One of the major “points” of creating this website is to educate and empower languishing writers that publication takes many forms in the digital age. Chief amongst these new forms is the ebook. On the market right now are competing devices that enable readers to buy, download, and read books. This presents interactivity and immediacy that the market has otherwise never seen before.
A great debate about physical books versus their electronic counterparts elicits a variety of responses from readers. For the sake of my sanity, I’m going to assume that you’ve come to the decision to launch your book electronically. This is a good idea, as it was only a few months ago that electronic books actually started outselling physical books! Whatever your motivations may be, an enormous demand for material has been unleashed by the advent of ebooks and their reading devices.
What does publishing your novel entail? There are three major steps: writing your book, converting your book, and finally selling your book. I will cover each major step in separate posts. So buckle up—this is going to be a fun ride!
For step one, you’re going to need a word processor. Chances are you have one already. Most people use Microsoft Word; I like Apple’s Pages because it’s nicer to look at and does the same damn thing. You’ll want to get your whole novel into a single file. At one time I experimented with broken up sections in a folder. Eventually, it drove me mad, and I compiled them into a single document. With this software, and I can’t emphasize this enough, actually finish writing and editing your novel. Sit on it for a good month or two (or years, like I did) and return with a fresh perspective. It is imperative that the novel be at the end stage, utterly finished, to prevent you from jumping back and forth between steps and giving yourself a headache. Don’t gussy up this main file either: ebooks ultimately rob you of the ability to dictate how (ex: fonts, colors, etc.) and where (alignments, indents, etc.) readers see stuff, so let go of your attachment to that Bank Gothic font. You’ll kiss it goodbye in the finished product. The aim here is a simple one: create a singular document with chapters (or however you segment your book), that tells your story in a manner as finished and shined as humanly possible. Congratulations! That’s the hard part.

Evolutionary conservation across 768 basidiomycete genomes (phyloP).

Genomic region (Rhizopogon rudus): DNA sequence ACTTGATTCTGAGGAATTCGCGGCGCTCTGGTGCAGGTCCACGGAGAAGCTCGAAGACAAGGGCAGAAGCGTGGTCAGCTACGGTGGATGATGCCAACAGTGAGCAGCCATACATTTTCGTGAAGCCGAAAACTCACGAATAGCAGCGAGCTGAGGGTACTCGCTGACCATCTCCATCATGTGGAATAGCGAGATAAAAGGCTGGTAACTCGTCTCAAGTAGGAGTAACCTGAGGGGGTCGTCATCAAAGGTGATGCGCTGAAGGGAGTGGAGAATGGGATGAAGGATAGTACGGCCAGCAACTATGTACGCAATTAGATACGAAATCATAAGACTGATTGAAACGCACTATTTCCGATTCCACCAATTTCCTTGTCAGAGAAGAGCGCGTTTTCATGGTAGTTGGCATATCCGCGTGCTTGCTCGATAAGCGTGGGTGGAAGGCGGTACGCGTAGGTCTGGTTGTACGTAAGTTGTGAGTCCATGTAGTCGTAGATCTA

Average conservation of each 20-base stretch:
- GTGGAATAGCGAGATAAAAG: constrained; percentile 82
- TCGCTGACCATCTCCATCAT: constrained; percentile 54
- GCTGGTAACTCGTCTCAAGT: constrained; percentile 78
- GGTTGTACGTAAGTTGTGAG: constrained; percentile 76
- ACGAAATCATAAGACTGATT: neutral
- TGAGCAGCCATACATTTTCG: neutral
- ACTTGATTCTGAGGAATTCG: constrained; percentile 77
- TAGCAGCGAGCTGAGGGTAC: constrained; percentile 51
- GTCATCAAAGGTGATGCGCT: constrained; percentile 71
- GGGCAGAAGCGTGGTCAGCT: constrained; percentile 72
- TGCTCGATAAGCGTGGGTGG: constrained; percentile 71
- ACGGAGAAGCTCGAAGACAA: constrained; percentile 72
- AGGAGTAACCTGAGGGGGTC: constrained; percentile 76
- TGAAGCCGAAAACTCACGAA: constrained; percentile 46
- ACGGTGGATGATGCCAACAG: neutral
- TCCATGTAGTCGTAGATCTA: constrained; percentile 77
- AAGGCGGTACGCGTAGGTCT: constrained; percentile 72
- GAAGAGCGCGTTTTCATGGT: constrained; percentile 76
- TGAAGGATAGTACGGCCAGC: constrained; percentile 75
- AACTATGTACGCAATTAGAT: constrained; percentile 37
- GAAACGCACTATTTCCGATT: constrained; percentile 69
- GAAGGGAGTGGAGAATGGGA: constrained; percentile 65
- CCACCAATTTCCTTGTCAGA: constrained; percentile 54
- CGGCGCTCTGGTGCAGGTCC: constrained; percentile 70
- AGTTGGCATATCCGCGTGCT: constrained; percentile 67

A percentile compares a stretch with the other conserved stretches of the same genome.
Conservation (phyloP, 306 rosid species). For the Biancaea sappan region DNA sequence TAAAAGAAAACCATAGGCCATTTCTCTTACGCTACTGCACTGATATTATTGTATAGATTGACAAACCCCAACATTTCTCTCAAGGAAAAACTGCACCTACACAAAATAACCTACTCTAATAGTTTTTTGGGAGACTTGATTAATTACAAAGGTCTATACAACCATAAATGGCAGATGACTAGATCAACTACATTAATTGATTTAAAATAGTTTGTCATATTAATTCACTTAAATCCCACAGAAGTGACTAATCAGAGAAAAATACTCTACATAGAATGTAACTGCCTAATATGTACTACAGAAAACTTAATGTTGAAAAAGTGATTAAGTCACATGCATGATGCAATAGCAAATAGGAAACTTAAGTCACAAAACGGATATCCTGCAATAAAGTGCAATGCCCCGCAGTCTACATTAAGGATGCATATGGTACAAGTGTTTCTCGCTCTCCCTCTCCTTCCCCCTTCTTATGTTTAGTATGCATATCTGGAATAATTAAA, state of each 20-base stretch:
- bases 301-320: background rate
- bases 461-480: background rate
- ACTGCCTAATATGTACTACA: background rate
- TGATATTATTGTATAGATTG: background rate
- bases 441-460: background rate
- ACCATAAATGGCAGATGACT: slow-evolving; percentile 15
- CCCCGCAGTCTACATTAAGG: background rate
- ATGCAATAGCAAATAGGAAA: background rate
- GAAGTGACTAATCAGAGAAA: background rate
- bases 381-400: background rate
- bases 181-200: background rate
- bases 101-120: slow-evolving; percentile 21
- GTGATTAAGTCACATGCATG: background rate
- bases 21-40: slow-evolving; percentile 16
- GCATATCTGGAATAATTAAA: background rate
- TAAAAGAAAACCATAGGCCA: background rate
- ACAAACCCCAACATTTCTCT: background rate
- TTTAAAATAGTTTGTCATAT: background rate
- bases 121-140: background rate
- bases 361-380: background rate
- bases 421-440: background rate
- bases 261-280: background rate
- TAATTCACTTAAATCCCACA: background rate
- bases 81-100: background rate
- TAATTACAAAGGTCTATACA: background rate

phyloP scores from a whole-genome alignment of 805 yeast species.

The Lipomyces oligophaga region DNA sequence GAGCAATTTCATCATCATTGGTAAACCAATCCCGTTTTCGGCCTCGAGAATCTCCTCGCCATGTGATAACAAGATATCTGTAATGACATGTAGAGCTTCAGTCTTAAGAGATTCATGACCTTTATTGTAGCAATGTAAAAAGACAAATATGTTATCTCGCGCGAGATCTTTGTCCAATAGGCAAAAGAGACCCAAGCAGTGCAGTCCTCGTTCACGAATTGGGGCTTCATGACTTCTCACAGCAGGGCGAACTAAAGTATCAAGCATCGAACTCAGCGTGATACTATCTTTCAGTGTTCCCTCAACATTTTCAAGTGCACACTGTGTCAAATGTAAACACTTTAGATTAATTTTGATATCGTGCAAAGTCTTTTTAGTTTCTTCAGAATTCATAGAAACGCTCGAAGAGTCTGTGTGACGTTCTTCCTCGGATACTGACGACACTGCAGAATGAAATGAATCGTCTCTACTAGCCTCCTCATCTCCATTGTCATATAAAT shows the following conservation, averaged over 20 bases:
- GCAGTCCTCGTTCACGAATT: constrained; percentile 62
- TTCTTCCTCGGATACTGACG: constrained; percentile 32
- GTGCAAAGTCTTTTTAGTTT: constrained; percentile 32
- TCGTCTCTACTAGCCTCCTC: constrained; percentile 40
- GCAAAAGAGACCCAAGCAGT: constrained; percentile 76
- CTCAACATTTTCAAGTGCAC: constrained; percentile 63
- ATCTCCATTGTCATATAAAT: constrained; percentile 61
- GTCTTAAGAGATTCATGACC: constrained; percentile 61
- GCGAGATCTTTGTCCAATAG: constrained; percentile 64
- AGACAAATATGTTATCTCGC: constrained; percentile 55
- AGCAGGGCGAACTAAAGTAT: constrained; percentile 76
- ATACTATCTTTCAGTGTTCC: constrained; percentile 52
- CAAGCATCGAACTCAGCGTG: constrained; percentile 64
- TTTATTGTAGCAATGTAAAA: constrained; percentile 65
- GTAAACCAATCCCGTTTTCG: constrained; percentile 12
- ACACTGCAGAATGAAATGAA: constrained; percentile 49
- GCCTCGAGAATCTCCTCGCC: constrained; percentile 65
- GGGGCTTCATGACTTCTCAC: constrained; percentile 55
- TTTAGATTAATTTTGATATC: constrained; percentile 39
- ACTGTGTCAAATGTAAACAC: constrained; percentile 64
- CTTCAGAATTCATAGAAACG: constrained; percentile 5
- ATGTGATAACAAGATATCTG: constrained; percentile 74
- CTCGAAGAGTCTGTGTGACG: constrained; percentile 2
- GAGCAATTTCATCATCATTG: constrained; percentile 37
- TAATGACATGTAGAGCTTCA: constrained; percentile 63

OR IS IT?
The second part is where I stumbled. I had a finished manuscript, ready for publication online, and that was where stuff went to hell. To give you some background, I’m incredibly literate in computers. I’ve worked in technology for nearly 5 years and whenever my parents have computer issues, I’m the one that gets the phone call. I’ll immediately confess that my secret is to generally resort to Google and pray that the Search-Engine Gods know what’s up. Back to the process, though: with my novel finished I needed to get it converted into an ePub file format. ePub is the dominant ebook file format that the “Big 3” (more on the Big 3 later) require your ebook to be in when it comes to submitting your product to their stores. In another post, I’ll dedicate and chronicle which software I wound up using (I’m on a Mac, and boy was it a search…) to create my ebook with relative ease (by relative, I mean I read the instructions first). This phase will determine how your finished book appears to the reader, and will likely be the second most important component after actually, you know, writing the book itself. This step also has the potential to be the most confusing. I’m going to assume that, like me, you want to launch your title on the Big 3 (iBooks, Kindle, Nook); that decision significantly reduces the number of contenders for making ebooks.
The last step is to upload and sell your book across the different vendors. I don’t know if this step counts as a step since it entails creating accounts and uploading your finished files. Luckily, this step is mostly self-explanatory as it involves following the instructions outlined by the different vendors. By the end of step two, you will have one file that you can submit to each seller.
In addition to these major points, I’ll cover a wide variety of topics from ereaders, to software, and maybe even take questions from inquiring minds. So that should give you an idea of what I’m about. Most importantly, you’ll be following me in real-time. My novel is finished, but I’m learning and sharing about this process as it happens to me. In the end, I hope to be staring at a finished book, and perhaps you’ll have read it?
Haha, I can hope, can’t I?